If you blindfolded yourself and walked through downtown Chongqing, you’d likely be hit by a car. If you weren’t hit by a car, you’d hit a hot pot restaurant. It seems every other storefront here is packed with groups of friends dipping various animal parts into vats of oil filled with floating chili peppers.
It can take hours to eat hot pot — you share it with friends, usually with the assistance of alcohol. It’s become the meal of China’s middle class and an industry worth billions.
“Running hot pot restaurants is cheap and easy,” says Yan Qi, a successful Chongqing entrepreneur who owns a national chain of Chongqing-style restaurants named Taoranju.
She says hot pot requires nearly zero food preparation – the customers do the work – so it’s the perfect money-making enterprise.
“Anyone can open a hot pot restaurant,” says Yan. “All you have to do is supply the ingredients. The success rate is 100 percent.”
That’s meant hundreds of hot pot restaurant chains – many from Chongqing – battling it out for customers throughout China. But Yan’s hatching a plan to dominate them all. She and 36 other female entrepreneurs in Chongqing have spent hundreds of millions of dollars on a Chongqing cuisine theme park and a national hot pot restaurant chain.
They’ve got connections to pull it off. Yan’s business card – twice the size of a normal card – overflows with 16 different job titles (including Chongqing National People’s Congress representative and special inspector for both the Chongqing police and fire department), all of them proving her loyalty to China’s Communist Party. Her office, what looks to be a replica of a Qing dynasty emperor’s quarters, features two framed headshots of herself, facing each other.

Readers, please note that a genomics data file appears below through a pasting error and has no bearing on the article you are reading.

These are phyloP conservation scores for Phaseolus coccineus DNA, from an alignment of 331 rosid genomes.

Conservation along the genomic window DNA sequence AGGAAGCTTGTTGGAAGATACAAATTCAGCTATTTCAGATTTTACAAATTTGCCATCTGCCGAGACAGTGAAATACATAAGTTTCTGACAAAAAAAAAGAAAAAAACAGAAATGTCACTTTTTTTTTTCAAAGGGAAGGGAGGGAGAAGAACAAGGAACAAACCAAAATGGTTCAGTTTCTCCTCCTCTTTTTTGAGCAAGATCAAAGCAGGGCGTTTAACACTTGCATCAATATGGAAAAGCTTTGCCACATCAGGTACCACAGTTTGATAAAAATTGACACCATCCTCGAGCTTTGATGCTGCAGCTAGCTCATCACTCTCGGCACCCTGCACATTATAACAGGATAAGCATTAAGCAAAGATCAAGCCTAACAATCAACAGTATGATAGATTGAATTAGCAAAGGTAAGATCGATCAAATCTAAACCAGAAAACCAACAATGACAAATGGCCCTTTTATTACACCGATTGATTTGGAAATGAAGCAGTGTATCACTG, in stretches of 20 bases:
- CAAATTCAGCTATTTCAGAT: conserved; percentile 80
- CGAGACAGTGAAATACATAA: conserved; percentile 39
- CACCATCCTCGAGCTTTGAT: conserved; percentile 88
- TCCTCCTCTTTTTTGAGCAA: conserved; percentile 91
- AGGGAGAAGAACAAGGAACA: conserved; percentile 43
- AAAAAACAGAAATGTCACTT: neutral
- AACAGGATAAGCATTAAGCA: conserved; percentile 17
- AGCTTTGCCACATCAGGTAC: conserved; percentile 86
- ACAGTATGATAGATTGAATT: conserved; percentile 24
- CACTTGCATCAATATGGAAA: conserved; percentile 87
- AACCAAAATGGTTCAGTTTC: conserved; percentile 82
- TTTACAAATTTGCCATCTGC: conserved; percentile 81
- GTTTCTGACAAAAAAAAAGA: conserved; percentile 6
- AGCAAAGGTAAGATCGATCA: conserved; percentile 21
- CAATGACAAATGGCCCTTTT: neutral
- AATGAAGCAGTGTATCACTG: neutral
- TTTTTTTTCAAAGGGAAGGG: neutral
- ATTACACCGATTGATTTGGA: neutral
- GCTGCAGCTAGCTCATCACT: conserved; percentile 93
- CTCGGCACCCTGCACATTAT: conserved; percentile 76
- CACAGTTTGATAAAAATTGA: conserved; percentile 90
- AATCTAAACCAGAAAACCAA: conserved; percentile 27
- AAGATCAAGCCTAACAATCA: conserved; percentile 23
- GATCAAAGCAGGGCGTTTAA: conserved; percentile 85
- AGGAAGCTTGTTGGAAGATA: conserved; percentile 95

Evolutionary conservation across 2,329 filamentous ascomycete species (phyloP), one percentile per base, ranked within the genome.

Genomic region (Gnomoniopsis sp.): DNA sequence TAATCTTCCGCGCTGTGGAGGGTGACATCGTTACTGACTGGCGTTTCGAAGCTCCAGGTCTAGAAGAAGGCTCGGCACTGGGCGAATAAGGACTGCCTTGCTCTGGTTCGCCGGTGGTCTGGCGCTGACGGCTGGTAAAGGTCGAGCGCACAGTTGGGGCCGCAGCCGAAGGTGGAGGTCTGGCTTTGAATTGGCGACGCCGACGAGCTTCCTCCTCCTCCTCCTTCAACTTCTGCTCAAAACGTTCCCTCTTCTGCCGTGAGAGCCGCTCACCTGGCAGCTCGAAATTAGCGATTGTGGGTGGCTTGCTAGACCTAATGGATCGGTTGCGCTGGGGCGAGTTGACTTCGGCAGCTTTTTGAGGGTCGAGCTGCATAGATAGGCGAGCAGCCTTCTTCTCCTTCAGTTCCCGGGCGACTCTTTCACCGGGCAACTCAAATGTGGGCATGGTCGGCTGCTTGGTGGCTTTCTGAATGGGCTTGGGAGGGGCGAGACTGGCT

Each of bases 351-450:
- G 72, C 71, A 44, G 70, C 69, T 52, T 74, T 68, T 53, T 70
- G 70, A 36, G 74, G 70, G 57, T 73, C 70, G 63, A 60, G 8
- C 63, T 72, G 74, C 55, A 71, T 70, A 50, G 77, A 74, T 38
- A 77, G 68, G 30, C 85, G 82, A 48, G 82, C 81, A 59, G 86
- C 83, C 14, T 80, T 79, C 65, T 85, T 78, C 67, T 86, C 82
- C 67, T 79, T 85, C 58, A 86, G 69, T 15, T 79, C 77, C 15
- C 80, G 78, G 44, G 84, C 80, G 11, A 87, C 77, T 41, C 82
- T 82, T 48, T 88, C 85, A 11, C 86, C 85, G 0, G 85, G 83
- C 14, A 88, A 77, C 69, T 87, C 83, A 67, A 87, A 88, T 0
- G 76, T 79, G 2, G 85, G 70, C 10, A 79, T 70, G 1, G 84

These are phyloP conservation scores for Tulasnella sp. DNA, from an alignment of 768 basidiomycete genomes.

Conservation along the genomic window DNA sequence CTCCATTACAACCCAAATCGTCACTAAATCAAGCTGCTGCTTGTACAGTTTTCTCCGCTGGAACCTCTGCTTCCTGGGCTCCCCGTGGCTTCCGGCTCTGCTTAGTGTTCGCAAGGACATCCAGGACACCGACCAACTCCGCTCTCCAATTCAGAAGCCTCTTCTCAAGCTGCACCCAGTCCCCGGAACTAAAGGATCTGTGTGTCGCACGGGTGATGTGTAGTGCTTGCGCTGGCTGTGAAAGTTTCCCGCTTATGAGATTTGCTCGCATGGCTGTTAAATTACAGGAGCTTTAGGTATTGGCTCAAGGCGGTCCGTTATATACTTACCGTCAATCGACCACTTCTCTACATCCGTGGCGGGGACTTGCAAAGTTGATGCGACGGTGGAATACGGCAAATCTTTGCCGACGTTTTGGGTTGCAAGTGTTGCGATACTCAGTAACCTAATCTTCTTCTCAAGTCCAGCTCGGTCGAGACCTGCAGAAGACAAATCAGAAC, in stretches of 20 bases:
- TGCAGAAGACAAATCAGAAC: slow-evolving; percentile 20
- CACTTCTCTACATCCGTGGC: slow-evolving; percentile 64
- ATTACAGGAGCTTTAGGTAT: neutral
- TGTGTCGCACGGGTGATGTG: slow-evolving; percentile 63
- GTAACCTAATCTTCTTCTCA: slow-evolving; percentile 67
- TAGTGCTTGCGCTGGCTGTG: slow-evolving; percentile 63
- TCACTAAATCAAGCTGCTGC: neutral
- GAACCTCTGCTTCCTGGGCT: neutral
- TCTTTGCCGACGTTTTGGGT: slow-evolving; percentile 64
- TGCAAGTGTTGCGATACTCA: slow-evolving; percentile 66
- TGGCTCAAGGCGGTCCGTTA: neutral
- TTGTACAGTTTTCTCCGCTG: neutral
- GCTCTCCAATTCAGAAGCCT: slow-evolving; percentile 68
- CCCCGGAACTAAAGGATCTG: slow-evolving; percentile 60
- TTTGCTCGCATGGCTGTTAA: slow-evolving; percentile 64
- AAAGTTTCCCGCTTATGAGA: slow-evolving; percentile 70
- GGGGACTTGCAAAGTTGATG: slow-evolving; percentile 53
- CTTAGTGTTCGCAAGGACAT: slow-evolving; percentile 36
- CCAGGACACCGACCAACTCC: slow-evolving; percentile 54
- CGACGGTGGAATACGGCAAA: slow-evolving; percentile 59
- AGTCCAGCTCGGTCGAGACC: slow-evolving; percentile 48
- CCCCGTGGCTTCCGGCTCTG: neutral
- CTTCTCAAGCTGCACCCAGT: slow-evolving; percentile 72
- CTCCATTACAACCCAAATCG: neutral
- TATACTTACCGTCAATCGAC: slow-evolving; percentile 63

It’s the perfect place for a diabolical hot pot takeover.
“With my experience unifying businesses, I think Chongqing hot pot can spread across the world – like McDonald’s or KFC,” says Yan, sitting at her ornately carved desk. “Only when hot pot is streamlined like a factory will it realize its full potential.”
Just outside of town, fellow hot pot tycoon Nie Ganru scoffs at these plans. “They’re not going to be able to pull this off. No way,” says Nie, shaking his head.
Nie had his own visions of hot pot grandeur. He’s standing in the shadow of one of them: a 12-story steel and glass hot pot visible for miles, which he built a decade ago –the world’s first hot pot museum. When I arrive, he fumbles for the museum’s keys. I’m the only visitor.
Curious villagers begin to congregate outside to stare at the foreign journalist. Nie shoos them away – he doesn’t want them tinkering with his hot pot artifacts. Plus, they haven’t bought tickets.
“Hot pot is the greatest asset of Chongqing. It’s the shining legacy of our city,” declares Nie, standing in front of shelves of centuries-old cauldrons. “We need to repay hot pot by spreading its culture.”
And that’s one thing everyone here in this culinary capital seems to agree on.
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